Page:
We live in a world that becomes more and more dominated by technology. I think this is a good thing, because it tends to improve the quality of our lives. But it is also easier and easier to get lost in the brave new tech world. When I was in high school, I decided that I wanted to learn how wires work, and eventually I took my first steps: I connected a battery, a switch, and a lamp, and that was my first circuit.
Fast forward to 2019: Circuits with actual wires become less and less every day. Almost every electronic circuit is now artfully etched into a PCB, and the electronic components are becoming smaller by the day. This is great, but it makes it more difficult to understand what is going on. Children in high school, nowadays, grow up with smartphones and tablet computers that were not even dreamed of twenty years ago.
When personal computers were new in the early 1980s, it was possible for a single person to read the entire manual and understand the entire product, start to finish. If there was a problem, you could read the schematic and fix it. This has become impossible nowadays: the circuits are just too complex.
But now we can decide: do we want to accept the status quo, or do we want to break with the routine and do something about it? I strongly recommend the second route 🙂 It is never too late to learn something about the world that surrounds us.
Okay, so let’s say we decided to learn electronics in 2019. Now what? There is an approximately infinite number of tutorials, videos, books, e-courses, and electronics kits out there, just waiting for you to discover them. Really, one might say that it is a saturated market. Ironically, that makes it worse for the absolute beginner. How should I know which steps to follow when I want to learn electronics in 2019? There are just too many options!
It is easy if you have a concrete question: how does an OPAMP work? How can I program a PIC microntroller in-circuit? How do I calulate the optimal value of this buffering capacitor? But when you are new, it is difficult and sometimes impossible to know which question to ask. After all, knowing which question to ask is the most difficult part of any problem, I find.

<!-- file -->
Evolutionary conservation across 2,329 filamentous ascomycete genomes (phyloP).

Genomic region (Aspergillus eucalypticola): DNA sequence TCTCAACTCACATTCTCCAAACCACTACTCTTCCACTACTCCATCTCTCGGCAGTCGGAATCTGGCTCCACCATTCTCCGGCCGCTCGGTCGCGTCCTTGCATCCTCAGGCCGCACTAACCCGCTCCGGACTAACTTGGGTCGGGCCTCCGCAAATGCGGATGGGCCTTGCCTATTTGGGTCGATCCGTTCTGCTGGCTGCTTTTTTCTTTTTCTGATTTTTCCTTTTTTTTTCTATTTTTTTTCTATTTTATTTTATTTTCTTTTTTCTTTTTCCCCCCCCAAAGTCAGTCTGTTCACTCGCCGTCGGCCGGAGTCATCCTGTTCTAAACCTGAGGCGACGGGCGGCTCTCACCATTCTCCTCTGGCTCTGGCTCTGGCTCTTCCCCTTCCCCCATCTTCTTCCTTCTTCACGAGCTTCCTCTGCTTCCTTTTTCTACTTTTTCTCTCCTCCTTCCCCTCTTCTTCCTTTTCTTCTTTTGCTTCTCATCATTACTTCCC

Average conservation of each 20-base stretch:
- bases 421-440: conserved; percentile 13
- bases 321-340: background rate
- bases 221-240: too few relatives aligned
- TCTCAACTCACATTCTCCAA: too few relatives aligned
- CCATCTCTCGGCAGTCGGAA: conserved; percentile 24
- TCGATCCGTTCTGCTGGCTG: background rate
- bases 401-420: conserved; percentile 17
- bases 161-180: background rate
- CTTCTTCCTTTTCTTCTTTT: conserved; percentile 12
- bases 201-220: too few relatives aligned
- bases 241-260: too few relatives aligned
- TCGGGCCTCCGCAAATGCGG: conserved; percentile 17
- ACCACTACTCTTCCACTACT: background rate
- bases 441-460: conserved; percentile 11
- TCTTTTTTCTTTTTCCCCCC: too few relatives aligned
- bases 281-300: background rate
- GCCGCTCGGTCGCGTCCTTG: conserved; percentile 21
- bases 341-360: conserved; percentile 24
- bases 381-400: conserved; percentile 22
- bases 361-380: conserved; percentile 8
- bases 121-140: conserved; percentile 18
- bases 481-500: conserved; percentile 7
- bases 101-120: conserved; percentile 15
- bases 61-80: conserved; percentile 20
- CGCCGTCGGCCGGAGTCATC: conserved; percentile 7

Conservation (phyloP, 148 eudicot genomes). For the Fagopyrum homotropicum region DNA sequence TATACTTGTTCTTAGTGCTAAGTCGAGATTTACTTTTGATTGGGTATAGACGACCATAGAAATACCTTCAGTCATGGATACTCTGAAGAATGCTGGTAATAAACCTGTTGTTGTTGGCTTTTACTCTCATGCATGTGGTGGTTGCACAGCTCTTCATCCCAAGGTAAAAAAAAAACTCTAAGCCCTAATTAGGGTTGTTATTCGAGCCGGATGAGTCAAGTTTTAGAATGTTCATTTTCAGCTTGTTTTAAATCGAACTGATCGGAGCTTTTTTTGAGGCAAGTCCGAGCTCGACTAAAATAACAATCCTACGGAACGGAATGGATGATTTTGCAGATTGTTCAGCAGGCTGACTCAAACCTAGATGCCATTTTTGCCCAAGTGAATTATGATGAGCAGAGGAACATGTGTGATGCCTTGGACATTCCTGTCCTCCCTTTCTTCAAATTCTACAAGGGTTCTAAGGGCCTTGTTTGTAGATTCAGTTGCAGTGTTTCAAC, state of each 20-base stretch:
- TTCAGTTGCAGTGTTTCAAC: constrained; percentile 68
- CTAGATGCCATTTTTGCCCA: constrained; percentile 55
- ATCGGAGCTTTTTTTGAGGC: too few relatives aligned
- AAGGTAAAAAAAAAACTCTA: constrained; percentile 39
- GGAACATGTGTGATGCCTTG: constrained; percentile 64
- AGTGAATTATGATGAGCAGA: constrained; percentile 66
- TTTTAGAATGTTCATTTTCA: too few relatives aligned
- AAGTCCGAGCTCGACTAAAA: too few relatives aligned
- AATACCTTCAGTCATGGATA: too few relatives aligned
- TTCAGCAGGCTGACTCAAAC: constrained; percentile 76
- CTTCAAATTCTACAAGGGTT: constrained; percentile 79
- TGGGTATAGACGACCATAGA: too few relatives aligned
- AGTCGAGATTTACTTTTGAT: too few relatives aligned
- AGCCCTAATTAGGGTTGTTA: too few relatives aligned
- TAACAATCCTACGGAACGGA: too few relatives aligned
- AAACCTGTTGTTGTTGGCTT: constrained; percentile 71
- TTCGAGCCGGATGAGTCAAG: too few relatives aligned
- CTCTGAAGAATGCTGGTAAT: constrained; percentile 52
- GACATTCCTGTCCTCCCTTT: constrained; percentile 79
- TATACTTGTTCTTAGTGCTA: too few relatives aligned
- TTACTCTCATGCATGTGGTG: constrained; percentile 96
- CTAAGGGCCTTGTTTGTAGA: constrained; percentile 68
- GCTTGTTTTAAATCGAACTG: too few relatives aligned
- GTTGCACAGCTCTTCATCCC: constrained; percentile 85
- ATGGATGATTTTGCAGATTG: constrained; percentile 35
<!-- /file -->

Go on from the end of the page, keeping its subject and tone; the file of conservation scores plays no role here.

So what to do?
Roughly, electronics can be divided into a few subcategories:
- digital electronics with discrete logic ICs (the electronics of the 1970’s and 1980’s)
- digital electronics with embedded microcontrollers (a.k.a. the electronics of today)
- analog electronics (for example: audio electronics, amplifiers, measuring devices, …)
Instead of trying to understand everything at once I always recommend to start small. Pick one thing that you would like to understand, and get your hands dirty as soon as possible. No procrastination along the lines of “Hmmm, I wonder which book I should read. Let’s read the reviews instead!” but, rather, a simple-enough project that sparks some joy.
This is the title of this blog, because I really believe it. Wires are friendly. What do I mean by that? Over the next couple of months I want to present here a few simple electronics projects that will get you started in 2019. Projects you can follow at home, with an absolute minimum of special tools or equipment. Projects that are fun, that will hopefully make you want to learn more, that inspire you, and that give you a sense of understanding!
It is not the goal to explain everything there is to know about electronics on this blog. Others have done this way better than I could ever imagine to do. Instead, I want to pick you up in your everyday life, and shove an interesting circuit in your face 🙂
We can do it! Let’s build it and figure out what it does! And in the end, we will have an interesting new piece of electronics that we build ourselves! That you built, because you can do it! With wires! And LEDs! And switches! Oh, and a battery maybe.
This is a picture of a so-called breadboard. These are nice because you can stick any electronic component in there with minimal effort. Then you can use wires to connect the components. In the above picture you can see LEDs, capacitors, resistors, a potentiometer is hiding at the bottom right, and in the top right you can see a battery clip for a 9V battery.
It is my goal for 2019 to present on this blog a variety of nice breadboard-based circuits. You can build them at home, you don’t even need a screwdriver. The most important detail: I will explain every thing along the way!
This is where I feel many tutorials are lacking, when it comes to beginners: they always assume some prior knowledge. But what if you don’t have time to read up on all of this on your own time? What if you have a job, a family to take care of, and you just have one hour on the weekend?
My goal is to create short, self-contained tutorials that have all the information you need to finish the project, start to finish, with no hidden tricks and without any strings attached.
Let me know in the comments if you are interested, and if you have a particular field of electronics you would like to know more about. It’ll take me a while to get this all figured out, but I already have a few ideas. Stay tuned.
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And remember: you can do it! See you around!